Published online 13 April 2005 | Nature | doi:10.1038/news050411-5


Moon images reveal bright spots for lunar base

Perpetually sun-drenched sites could become prime real estate.

This chart shows the regions of perpetual illumination at the lunar pole.This chart shows the regions of perpetual illumination at the lunar pole.

A few precious spots on the Moon may be bathed in permanent sunlight, according to planetary scientists. These bright, temperate areas might make ideal sites for a lunar base.

Researchers have long suspected that mountains and crater rims at the Moon's poles might bask in constant sunshine. But without a detailed analysis of the lunar landscape, this has been a tough theory to test.

A team led by Ben Bussey of the Johns Hopkins Applied Physics Laboratory in Laurel, Maryland, analysed pictures taken by the spacecraft Clementine, which circled the Moon in 1994. The researchers overlaid a series of images of the Moon's north pole taken over a lunar day - which lasts about 28 Earth days - and searched for regions that are constantly illuminated.

A handful of spots on the rim of the Peary crater were lit for the entire lunar day, Bussey's team reports in Nature1 - and may be sun-baked all year round. A person standing there would see the Sun hover near the horizon but never sink below it. "It would be very surreal and very beautiful," says team member Paul Spudis, also at Johns Hopkins.

The Sun never sets

Nowhere on Earth enjoys all-year sunlight, because the planet's axis is tilted about 23º relative to the plane of its orbit around the Sun. Each of the poles basks in 24-hour sunlight when it is leaning towards the Sun in summer - but it dwells in permanent darkness when tilting away from it in winter.

The Moon, by contrast, sits more upright, being tilted at just 1.5º relative to the Earth's path around the Sun. This led scientists to believe that certain lunar peaks might remain in sunshine all year round.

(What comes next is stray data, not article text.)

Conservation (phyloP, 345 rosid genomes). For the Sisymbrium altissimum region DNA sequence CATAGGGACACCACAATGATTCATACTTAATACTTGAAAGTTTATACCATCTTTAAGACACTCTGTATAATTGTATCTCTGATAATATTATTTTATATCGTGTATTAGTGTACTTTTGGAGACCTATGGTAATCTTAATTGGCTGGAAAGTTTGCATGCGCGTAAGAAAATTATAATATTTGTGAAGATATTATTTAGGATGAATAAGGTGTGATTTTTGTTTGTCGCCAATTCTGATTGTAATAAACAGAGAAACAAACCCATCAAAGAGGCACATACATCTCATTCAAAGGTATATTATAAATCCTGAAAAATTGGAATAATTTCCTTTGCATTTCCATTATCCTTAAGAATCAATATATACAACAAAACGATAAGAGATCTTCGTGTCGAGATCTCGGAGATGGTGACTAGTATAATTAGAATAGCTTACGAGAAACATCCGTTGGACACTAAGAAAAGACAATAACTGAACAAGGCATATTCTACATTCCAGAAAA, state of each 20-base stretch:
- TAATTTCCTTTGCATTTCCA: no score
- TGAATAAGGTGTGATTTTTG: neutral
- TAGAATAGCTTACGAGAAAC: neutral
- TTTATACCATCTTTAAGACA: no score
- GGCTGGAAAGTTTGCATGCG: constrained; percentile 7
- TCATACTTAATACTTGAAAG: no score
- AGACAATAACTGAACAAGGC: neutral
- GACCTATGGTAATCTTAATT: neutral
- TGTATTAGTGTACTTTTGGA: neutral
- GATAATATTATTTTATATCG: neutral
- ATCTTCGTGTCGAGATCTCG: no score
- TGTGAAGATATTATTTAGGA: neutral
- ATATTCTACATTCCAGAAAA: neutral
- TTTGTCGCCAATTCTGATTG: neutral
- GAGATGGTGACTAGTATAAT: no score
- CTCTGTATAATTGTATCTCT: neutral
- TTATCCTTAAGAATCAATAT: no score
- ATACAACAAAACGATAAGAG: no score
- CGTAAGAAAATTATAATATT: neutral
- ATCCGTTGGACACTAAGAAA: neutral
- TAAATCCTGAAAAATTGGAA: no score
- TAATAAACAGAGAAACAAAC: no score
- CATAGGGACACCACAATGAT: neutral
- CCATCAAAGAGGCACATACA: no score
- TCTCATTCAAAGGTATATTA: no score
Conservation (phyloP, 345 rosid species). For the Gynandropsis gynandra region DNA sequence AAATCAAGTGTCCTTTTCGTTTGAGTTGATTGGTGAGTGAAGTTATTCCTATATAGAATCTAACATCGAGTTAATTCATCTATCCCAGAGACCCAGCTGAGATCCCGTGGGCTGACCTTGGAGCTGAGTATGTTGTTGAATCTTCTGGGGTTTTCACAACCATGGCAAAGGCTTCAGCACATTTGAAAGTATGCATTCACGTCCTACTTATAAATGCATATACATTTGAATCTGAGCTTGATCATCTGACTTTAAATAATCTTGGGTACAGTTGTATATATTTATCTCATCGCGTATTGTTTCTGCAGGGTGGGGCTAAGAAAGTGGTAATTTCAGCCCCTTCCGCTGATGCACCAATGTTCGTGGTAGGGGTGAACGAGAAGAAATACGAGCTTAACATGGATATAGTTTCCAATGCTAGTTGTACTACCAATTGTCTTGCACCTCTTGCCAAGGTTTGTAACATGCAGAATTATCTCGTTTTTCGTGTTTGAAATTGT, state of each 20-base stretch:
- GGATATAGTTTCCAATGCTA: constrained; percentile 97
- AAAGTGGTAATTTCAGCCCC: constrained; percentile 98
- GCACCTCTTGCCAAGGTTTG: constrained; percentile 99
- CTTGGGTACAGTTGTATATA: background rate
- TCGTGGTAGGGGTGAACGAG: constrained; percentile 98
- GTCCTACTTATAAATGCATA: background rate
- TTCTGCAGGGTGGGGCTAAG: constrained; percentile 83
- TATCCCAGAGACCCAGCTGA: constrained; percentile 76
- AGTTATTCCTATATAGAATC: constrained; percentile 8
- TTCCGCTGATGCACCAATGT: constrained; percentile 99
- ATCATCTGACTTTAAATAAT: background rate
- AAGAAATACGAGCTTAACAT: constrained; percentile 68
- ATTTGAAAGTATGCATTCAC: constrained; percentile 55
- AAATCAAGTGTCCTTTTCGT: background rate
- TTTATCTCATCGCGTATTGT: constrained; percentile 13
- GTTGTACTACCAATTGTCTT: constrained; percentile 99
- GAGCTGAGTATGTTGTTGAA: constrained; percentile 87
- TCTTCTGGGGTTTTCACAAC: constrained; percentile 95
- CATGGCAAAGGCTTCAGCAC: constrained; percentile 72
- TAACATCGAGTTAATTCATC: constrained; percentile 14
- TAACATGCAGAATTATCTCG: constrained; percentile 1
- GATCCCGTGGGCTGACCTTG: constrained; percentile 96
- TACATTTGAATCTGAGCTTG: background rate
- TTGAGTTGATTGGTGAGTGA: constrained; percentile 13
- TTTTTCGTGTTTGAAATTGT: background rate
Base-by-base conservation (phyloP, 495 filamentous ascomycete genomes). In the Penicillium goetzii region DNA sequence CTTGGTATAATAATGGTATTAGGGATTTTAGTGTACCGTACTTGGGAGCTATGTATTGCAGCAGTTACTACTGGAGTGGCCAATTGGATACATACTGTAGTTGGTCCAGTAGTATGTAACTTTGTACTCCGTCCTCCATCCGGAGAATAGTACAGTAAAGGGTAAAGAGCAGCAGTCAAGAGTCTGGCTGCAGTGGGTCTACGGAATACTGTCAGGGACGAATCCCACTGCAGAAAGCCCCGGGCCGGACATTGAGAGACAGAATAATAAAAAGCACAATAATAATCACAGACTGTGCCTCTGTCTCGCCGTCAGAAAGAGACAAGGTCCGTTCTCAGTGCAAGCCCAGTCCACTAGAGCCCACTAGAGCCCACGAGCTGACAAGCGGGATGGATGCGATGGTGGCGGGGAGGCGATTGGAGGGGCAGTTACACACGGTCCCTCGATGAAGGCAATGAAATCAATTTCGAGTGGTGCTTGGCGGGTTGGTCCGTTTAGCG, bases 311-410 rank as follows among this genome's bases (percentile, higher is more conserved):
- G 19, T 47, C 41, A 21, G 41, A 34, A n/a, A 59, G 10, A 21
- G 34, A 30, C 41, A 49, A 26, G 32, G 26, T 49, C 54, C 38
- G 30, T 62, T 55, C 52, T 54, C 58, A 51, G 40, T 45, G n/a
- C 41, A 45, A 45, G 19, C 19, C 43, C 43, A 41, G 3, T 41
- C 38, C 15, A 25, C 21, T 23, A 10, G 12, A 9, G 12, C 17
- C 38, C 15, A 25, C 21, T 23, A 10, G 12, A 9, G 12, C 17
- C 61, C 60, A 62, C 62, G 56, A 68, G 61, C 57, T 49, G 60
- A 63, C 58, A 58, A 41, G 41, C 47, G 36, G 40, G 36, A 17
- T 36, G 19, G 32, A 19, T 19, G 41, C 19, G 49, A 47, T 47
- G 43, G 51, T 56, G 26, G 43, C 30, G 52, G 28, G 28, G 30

Bussey's team carried out their analysis of the north pole during the lunar summer, when it was tilted towards the Sun. To see whether the sites remain lit during the lunar winter, they will need snapshots of the pole during that time, or a more accurate map of the area's topography. This should be achieved by one of a series of planned lunar missions such as Chandrayaan-1, which is scheduled for launch in 2007.

Warm and welcoming

The perpetually sunlit spots proposed by Bussey's team could make perfect sites for building a manned lunar base. For one thing, they would benefit from bountiful solar energy.

What's more, climate calculations suggest that they would hover at a relatively balmy -50 ºC. This is far more hospitable for man and machine than the Moon's equatorial regions, in which temperatures swing wildly from -180 ºC to 100 ºC. "It's quite mild in space terms," Spudis says.


Bussey's analysis is particularly timely because of the Bush administration's goal of sending astronauts back to the Moon and on to Mars. "It gives us a solid idea about one aspect of where missions should go," says lunar scientist Jeff Taylor of the University of Hawaii in Honolulu.

The lunar poles are already enticing because of suggestions that they might hold pockets of ice, and hence a supply of water. Earlier analyses by Bussey's team revealed dips in the polar landscape, such as crater bottoms, that are in permanent shadow and might harbour ice. They also analysed the lunar south pole for permanently sunlit spots - but came up empty-handed. 

  • References

    1. Bussey, D. B. J., Fristad, K. E.,Schenk, P. M., Robinson, M. S. & Spudis, P. D. Nature, 434, 842 (2005). | Article | PubMed | CAS |